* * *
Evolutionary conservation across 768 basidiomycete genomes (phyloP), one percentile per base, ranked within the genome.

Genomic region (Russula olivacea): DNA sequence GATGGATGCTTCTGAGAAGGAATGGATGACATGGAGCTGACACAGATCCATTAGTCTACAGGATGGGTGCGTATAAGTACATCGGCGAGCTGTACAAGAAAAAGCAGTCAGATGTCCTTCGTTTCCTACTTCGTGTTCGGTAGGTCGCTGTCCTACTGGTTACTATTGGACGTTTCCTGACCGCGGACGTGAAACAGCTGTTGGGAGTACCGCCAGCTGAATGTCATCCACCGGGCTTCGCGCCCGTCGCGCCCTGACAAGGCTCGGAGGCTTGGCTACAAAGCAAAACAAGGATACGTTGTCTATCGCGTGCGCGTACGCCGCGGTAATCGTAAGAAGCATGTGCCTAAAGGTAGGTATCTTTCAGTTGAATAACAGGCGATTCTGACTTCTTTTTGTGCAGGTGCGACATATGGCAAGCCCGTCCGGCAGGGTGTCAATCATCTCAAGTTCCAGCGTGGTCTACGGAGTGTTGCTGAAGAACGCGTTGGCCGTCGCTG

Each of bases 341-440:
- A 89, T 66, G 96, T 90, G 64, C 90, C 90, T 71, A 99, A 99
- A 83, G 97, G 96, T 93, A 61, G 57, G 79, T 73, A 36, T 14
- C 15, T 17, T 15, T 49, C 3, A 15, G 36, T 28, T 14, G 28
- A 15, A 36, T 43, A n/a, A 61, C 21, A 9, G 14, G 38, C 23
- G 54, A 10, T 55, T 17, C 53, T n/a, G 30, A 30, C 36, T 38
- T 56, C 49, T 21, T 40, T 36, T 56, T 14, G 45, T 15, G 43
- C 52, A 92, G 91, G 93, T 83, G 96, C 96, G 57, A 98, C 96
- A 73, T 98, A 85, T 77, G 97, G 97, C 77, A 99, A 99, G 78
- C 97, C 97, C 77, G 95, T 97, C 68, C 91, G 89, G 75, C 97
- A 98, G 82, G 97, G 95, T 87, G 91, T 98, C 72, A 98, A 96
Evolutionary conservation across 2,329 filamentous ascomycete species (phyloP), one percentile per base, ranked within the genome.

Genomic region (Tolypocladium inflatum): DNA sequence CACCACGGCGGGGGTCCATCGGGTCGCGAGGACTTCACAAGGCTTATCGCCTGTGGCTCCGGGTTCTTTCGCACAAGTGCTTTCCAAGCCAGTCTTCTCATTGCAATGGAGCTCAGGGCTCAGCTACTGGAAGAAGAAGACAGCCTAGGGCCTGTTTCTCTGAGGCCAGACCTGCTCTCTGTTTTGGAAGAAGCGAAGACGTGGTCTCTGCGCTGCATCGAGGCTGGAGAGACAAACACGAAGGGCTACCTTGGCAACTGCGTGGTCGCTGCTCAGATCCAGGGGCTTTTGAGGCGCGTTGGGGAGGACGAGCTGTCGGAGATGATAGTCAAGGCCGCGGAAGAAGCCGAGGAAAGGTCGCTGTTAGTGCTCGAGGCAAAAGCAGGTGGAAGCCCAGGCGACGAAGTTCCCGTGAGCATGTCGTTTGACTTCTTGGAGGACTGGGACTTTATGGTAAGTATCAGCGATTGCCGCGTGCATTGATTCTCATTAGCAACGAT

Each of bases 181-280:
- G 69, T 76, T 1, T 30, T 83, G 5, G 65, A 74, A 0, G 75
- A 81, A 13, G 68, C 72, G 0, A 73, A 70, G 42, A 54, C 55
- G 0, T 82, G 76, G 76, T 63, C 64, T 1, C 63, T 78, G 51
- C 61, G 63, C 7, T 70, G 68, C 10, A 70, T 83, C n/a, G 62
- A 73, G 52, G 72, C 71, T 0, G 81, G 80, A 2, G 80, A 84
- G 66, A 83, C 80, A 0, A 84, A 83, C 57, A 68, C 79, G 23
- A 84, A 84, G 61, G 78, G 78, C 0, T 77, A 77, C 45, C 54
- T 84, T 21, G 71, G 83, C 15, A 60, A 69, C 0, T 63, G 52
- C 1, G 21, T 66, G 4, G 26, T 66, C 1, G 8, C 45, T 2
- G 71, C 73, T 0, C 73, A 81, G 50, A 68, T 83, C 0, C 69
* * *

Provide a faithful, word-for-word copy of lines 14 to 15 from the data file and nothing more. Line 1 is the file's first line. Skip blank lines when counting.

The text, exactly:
Evolutionary conservation across 2,329 filamentous ascomycete species (phyloP), one percentile per base, ranked within the genome.

Genomic region (Tolypocladium inflatum): DNA sequence CACCACGGCGGGGGTCCATCGGGTCGCGAGGACTTCACAAGGCTTATCGCCTGTGGCTCCGGGTTCTTTCGCACAAGTGCTTTCCAAGCCAGTCTTCTCATTGCAATGGAGCTCAGGGCTCAGCTACTGGAAGAAGAAGACAGCCTAGGGCCTGTTTCTCTGAGGCCAGACCTGCTCTCTGTTTTGGAAGAAGCGAAGACGTGGTCTCTGCGCTGCATCGAGGCTGGAGAGACAAACACGAAGGGCTACCTTGGCAACTGCGTGGTCGCTGCTCAGATCCAGGGGCTTTTGAGGCGCGTTGGGGAGGACGAGCTGTCGGAGATGATAGTCAAGGCCGCGGAAGAAGCCGAGGAAAGGTCGCTGTTAGTGCTCGAGGCAAAAGCAGGTGGAAGCCCAGGCGACGAAGTTCCCGTGAGCATGTCGTTTGACTTCTTGGAGGACTGGGACTTTATGGTAAGTATCAGCGATTGCCGCGTGCATTGATTCTCATTAGCAACGAT